U.S., Colorado tourism hit hard by recession
Summit County, CO Colorado
SUMMIT COUNTY – Local resorts and towns aren’t alone in feeling the pinch when it comes to tourism.
The U.S. Chamber of Commerce recently announced that the number of overseas visitors to the U.S. dropped about 10 percent in the first half of 2009 compared to the same span last year.
Internationally, the number of visitors to the world’s top 50 tourist destinations was down about 8 percent for the first half of 2009, according to the World Tourism Organization. The organization expects world-wide tourism to decline by about 2 to 3 percent during 2009. Along with the recession, the spread of the H1N1 influenza virus has also affected the tourism market, the group said in a recent report.
A few regions seem to have avoided the worst impacts. Africa, Central America and South America all saw tourism grow 3 to 5 percent. Asia, Europe and the Middle East have been hardest hit, according to the international agency.
Fewer visitors to the U.S. also spent less money. Spending in the U.S. dropped 15 percent, to $60 million during the first half of 2009, and the numbers continued to dwindle in June.
An early 2009 report from the Colorado Tourism Office and the University of Denver showed a similar statewide decline. Lodging sales in Colorado dropped from near $900 million in the third quarter of 2008 down to below $600 million in the fourth quarter.
In the first quarter (Jan.-March) of 2009 – the heart of the ski season – lodging sales in Colorado dropped 15.8 percent from the previous year. Occupancy rates during the quarter declined by 12.4 percent, while the average room rate dropped 7.4 percent.
Tracking these numbers may be a bit harder in the future. The Colorado Tourism Office saw its budget slashed by 25 percent this year, from $20 million down to about $16 million. One of the cost-cutting measures will do away with the detailed quarterly reports, compiled jointly by the state office and the University of Denver.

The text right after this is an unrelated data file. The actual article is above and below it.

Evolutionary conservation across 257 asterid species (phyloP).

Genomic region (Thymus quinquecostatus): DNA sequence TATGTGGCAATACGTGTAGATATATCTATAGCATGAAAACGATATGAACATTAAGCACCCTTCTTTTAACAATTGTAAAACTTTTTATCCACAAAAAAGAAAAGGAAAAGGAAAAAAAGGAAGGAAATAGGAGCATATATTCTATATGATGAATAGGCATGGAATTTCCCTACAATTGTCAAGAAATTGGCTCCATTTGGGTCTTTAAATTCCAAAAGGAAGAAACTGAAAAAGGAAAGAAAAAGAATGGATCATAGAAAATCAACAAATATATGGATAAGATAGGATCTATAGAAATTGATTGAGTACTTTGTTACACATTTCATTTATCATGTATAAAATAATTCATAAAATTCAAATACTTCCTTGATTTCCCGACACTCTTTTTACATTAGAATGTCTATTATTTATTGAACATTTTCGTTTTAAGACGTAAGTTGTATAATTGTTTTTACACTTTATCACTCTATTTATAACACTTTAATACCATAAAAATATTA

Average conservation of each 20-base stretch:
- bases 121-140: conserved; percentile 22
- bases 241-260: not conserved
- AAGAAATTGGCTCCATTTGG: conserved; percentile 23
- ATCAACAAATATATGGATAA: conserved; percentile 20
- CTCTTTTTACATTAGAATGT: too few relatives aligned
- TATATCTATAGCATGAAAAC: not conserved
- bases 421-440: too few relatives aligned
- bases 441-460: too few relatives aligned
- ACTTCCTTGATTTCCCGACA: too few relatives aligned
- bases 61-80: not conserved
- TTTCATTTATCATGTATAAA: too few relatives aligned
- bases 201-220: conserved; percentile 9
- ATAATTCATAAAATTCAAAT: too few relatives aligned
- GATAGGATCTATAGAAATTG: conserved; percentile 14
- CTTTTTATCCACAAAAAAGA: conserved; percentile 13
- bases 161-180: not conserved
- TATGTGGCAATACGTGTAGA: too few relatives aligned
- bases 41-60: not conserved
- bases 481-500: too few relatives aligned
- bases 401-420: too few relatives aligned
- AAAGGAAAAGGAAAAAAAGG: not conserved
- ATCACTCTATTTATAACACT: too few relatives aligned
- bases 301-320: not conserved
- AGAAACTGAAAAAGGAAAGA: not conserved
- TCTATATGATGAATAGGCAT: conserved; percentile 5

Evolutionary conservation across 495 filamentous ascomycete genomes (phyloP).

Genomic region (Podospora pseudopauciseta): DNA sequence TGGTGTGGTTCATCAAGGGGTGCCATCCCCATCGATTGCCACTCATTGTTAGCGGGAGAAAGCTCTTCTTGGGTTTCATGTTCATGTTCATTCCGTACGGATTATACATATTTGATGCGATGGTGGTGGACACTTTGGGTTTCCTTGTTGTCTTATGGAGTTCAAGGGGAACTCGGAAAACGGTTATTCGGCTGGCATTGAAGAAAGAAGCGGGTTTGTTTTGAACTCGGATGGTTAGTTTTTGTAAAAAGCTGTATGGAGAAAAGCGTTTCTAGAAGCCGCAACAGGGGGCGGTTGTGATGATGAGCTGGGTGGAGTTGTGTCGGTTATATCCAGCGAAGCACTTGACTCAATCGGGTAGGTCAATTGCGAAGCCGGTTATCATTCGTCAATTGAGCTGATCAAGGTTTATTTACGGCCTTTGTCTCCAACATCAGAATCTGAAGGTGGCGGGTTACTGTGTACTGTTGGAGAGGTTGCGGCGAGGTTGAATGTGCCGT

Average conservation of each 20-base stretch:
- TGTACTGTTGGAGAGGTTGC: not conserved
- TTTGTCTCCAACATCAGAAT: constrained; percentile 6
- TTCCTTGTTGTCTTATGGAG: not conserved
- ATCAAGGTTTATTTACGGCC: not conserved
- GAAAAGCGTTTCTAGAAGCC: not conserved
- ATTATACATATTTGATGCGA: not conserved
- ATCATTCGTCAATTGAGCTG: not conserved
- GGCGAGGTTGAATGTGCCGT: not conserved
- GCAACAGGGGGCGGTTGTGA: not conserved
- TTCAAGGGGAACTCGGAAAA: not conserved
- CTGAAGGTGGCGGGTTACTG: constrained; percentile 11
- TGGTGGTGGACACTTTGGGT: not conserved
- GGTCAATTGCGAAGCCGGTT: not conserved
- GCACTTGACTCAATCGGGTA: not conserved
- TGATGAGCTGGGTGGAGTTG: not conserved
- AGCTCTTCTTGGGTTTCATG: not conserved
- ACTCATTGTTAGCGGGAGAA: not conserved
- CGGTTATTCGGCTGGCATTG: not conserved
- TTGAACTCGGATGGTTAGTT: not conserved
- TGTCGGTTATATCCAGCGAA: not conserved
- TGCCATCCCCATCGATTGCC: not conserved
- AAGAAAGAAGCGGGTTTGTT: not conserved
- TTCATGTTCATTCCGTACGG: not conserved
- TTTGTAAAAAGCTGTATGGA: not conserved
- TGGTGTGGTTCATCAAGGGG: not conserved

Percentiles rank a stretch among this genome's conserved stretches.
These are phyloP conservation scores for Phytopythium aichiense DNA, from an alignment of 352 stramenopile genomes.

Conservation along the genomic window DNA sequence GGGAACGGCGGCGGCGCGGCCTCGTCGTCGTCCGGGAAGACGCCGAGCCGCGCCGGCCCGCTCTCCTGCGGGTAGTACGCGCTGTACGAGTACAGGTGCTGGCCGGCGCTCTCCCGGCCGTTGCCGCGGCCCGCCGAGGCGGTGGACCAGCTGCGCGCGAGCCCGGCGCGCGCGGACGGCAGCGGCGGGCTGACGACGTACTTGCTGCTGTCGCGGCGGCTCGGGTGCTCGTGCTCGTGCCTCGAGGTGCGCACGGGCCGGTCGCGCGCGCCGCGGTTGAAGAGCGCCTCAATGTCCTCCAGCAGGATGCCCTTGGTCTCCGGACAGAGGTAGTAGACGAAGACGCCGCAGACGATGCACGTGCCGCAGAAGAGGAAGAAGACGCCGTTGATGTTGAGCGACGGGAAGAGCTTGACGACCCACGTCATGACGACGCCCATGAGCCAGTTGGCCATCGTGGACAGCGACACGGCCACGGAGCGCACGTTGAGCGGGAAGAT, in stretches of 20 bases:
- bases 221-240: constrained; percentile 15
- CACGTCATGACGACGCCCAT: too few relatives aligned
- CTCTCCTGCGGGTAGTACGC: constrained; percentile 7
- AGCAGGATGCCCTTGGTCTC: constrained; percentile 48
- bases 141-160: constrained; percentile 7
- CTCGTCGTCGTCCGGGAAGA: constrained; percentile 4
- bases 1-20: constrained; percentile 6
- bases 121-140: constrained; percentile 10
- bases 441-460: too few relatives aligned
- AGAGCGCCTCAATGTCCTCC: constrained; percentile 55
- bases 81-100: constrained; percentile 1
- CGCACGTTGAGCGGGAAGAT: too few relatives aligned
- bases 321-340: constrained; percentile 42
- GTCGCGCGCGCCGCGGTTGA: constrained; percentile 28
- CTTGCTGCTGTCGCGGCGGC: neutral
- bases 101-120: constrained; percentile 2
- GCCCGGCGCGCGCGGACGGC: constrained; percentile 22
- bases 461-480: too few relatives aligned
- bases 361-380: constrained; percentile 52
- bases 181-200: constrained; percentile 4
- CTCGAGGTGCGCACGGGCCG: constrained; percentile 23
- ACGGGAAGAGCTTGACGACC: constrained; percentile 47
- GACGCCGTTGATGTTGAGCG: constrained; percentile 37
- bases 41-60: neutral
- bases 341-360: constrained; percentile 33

Tourism office director Kim McNulty said state tourism has varied from destination to destination.
“In general, we’re still seeing that people are traveling … but they’re spending less,” she said. Downward pressure on lodging rates has resulted in some good deals for travelers, and the state’s marketing arm is trying to promote those deals with a special Web site.
“We’ve slightly shifted our marketing dollars,” McNulty continued. “We’re being very targeted. We’re not doing any in-state marketing. We’re trying to drive out-of-state visitation.” She added that the recent focus has been on markets in the Midwest, California and Texas.
McNulty said Colorado will get a boost from a special eight-minute segment in the upcoming Warren Miller ski flick. As one of the film’s sponsors, Colorado will be highlighted, not just for skiing but for all of its mountain-related outdoor activities, she said.
U.S. Tourism could get some help from a bill recently passed by the U.S. Senate. The Tourism Promotion Act is designed to promote U.S. tourism and help explain U.S. security and entry policies. The bill will establish a nonprofit corporation funded through a matching program featuring up to $100 million in private sector contributions and a $10 entry fee.
Supporters of the bill estimate that the program will generate $4 billion in new consumer spending and reduce the federal deficit by $425 million without any cost to taxpayers. The European Union has criticized the proposed fee, but few people think it will deter visits.
Other countries use similar fees to fund marketing campaigns. The bill, co-sponsored by Colorado U.S. Sen. Mark Udall, is headed to the U.S. House, where it is expected to pass easily.